The secret talks that nearly saved Gaddafi

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Two months had passed since Libyans first took to the streets. Hundreds were dead as government forces and NATO-backed rebels fought a brutal conflict, but in a hotel room 2,000 miles away the warring sides agreed a secret deal to end the war.

The confidential Norwegian-brokered talks – full details of which are being revealed exclusively by The Independent on the tenth anniversary of the NATO bombing campaign – were the closest the world came to a peaceful end to Libya’s 2011 civil war.

The two sides agreed to a draft text stating that Muammar Gaddafi – who had ruled Libya for 42 years – would step down and leave politics, but keep the institutions of state in place.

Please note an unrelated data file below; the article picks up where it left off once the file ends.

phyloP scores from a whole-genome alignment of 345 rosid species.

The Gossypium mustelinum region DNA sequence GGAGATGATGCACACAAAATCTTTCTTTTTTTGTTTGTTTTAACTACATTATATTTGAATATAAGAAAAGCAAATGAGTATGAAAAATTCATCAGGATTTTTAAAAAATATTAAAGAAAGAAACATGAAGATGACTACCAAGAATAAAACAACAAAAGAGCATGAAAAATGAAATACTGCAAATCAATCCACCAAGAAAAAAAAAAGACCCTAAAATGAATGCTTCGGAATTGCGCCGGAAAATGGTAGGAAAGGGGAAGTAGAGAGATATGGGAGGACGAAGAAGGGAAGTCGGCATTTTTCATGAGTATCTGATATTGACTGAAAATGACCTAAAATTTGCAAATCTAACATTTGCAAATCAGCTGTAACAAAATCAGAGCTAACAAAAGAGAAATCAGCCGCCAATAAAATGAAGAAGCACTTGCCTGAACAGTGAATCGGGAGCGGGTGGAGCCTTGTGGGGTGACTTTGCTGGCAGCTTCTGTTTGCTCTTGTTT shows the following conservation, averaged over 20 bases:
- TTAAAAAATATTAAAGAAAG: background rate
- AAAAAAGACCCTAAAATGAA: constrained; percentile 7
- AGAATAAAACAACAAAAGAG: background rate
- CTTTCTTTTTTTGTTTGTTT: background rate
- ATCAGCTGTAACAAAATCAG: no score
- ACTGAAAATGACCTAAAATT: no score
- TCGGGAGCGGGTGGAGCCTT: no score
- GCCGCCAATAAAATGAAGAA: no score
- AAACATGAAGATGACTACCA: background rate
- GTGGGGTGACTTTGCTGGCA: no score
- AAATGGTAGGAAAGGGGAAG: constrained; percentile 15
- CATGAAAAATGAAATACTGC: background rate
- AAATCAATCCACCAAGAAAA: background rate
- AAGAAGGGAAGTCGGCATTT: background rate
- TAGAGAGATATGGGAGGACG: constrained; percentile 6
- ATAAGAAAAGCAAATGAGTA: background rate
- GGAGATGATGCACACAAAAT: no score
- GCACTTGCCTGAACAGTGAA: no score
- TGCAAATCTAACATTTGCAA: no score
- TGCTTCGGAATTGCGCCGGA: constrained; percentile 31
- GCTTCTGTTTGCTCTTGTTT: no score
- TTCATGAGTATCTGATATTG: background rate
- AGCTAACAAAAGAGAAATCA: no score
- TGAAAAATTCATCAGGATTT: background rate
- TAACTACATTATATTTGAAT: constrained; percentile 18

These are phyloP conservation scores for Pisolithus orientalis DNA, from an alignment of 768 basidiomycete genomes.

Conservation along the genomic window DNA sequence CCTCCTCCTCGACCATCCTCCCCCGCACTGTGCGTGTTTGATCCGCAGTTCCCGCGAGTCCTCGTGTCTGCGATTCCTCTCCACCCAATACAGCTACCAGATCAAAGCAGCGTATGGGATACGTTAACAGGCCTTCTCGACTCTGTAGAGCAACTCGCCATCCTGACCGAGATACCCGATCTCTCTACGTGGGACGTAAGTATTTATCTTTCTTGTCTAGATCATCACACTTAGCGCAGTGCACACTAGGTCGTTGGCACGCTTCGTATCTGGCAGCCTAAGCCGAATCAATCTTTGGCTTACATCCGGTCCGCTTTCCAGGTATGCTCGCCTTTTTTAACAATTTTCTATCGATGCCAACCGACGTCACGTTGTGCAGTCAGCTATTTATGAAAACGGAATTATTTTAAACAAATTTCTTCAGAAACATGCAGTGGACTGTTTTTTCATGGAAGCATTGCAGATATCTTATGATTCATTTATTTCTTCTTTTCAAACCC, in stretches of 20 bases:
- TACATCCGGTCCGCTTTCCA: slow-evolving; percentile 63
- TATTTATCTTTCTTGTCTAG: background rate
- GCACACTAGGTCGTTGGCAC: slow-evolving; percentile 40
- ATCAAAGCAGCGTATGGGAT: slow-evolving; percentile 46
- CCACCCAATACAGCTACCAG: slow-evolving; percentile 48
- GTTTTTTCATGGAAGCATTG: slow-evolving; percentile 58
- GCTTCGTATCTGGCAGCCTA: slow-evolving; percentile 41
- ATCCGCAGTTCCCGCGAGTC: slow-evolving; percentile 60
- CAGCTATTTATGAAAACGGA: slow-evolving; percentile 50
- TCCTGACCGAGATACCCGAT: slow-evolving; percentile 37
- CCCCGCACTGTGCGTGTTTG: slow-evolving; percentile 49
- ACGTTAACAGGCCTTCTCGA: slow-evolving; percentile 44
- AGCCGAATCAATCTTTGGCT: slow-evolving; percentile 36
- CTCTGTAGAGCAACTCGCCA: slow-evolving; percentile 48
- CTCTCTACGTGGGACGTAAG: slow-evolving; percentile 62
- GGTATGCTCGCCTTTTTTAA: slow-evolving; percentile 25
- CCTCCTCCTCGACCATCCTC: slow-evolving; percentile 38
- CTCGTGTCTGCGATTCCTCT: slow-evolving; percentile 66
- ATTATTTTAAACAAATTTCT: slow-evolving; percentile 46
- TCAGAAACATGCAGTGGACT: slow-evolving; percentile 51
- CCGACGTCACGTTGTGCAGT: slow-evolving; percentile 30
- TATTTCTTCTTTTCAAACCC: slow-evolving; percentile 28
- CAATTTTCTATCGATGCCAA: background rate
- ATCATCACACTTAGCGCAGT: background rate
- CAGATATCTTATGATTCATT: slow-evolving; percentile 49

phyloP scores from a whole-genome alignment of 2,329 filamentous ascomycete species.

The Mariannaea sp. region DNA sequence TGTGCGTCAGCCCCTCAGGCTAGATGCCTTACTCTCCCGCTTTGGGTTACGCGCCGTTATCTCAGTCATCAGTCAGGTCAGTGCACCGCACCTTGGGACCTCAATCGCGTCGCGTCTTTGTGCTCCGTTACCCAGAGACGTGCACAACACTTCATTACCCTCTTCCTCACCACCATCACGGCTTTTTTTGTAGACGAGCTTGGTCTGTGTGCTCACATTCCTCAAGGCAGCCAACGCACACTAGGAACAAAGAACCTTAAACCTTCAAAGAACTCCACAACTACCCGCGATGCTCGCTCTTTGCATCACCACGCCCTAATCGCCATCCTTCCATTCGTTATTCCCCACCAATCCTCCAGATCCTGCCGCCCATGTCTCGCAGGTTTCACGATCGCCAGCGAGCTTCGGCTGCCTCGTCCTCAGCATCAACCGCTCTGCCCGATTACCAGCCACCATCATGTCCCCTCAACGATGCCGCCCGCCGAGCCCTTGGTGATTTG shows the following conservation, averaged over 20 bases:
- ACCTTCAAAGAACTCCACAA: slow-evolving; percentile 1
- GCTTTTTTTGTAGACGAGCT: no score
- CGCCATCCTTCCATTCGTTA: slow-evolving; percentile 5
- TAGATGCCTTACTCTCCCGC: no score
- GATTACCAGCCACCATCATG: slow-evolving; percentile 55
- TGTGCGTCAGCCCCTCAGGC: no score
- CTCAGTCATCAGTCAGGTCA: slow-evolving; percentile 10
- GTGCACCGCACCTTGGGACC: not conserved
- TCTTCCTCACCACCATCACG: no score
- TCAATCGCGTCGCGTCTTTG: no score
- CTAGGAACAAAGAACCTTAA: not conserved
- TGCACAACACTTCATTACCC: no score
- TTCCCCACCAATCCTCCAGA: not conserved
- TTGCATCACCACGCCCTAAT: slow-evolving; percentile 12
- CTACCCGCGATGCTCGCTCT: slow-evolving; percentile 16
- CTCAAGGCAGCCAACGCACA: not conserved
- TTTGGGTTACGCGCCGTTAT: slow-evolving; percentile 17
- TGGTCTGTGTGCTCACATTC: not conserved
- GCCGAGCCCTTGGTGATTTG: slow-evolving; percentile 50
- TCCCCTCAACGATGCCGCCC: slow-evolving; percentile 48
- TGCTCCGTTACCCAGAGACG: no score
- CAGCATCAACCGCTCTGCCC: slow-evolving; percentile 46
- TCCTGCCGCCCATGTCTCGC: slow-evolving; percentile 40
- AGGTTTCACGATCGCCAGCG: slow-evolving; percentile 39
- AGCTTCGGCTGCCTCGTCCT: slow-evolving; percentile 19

In the end the talks fell apart and rebels, with NATO’s support, ultimately captured and killed Gaddafi – with more than 1,000 civilians killed during the war, according to new research by the civilian casualty monitor Airwars.

In the decade since Libya has been embroiled in perpetual conflict, with the country eventually becoming the second largest base for the so-called Islamic State. This week an interim unity government was sworn in, the latest political attempt to stem violence in the country.

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